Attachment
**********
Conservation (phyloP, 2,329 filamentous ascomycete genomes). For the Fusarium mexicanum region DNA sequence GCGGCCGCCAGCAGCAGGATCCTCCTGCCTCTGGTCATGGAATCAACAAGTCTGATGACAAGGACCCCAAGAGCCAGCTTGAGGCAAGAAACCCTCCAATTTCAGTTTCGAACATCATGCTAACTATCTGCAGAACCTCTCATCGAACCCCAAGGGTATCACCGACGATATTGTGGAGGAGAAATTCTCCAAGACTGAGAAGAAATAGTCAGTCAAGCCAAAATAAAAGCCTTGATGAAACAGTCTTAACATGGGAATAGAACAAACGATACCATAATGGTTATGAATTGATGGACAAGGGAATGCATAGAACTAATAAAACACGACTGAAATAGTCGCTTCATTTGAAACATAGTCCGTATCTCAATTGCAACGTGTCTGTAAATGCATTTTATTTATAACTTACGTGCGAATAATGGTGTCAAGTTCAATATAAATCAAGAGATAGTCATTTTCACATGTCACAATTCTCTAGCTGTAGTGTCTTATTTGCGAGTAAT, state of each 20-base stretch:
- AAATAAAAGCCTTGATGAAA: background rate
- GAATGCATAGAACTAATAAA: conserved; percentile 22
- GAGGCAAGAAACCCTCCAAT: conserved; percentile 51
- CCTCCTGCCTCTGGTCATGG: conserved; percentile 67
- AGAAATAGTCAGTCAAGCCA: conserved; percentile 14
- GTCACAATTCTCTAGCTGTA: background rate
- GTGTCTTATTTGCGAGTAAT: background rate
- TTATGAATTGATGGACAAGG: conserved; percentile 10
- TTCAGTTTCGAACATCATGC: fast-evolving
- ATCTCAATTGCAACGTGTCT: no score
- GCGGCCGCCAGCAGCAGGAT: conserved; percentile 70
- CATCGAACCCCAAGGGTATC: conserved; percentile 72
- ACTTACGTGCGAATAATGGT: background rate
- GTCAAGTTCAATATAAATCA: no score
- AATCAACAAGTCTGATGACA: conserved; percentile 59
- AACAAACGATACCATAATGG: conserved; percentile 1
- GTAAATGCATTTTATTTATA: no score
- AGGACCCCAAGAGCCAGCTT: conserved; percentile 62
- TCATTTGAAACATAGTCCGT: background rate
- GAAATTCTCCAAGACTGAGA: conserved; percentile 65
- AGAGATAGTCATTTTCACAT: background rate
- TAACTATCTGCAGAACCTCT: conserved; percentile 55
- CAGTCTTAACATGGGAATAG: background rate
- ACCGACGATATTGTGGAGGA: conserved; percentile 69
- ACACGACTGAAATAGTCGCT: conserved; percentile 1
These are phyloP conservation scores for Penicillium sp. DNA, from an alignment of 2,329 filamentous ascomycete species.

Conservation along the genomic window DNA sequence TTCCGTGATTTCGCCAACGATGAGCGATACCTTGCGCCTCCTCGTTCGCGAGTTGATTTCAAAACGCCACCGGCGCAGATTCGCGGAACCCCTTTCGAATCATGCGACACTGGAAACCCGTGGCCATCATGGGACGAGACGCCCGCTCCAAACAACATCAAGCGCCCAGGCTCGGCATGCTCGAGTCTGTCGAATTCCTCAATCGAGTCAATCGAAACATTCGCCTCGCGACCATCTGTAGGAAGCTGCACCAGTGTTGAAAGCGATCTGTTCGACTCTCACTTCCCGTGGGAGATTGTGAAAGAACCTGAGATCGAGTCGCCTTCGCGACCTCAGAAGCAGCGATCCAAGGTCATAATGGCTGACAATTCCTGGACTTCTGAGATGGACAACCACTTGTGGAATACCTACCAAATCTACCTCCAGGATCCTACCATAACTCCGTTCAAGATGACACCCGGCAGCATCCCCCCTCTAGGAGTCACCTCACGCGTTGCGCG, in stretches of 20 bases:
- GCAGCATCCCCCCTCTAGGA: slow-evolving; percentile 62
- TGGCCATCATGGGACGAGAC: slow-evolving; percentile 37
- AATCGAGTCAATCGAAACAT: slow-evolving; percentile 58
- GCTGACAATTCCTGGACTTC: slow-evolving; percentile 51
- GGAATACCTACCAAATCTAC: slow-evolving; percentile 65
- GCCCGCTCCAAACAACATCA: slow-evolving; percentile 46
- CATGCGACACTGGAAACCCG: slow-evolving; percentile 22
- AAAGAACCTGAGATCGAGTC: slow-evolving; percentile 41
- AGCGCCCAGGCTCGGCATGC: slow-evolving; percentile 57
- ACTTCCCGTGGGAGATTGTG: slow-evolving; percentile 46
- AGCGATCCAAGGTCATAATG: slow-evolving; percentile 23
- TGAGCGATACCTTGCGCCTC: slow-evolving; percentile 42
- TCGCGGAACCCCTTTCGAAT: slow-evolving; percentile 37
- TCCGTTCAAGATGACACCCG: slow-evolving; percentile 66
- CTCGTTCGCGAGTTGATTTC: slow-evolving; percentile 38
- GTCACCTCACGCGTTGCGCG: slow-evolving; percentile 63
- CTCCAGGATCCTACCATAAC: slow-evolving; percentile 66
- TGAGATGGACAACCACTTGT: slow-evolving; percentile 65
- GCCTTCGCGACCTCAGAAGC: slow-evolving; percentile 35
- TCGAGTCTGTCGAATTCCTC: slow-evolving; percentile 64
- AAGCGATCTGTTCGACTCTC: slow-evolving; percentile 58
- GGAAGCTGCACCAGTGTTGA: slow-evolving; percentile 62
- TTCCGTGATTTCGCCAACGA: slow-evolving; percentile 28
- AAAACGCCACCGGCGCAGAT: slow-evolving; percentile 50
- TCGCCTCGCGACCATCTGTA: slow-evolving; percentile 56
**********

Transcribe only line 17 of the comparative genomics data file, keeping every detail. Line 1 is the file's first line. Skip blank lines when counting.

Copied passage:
- AACAAACGATACCATAATGG: conserved; percentile 1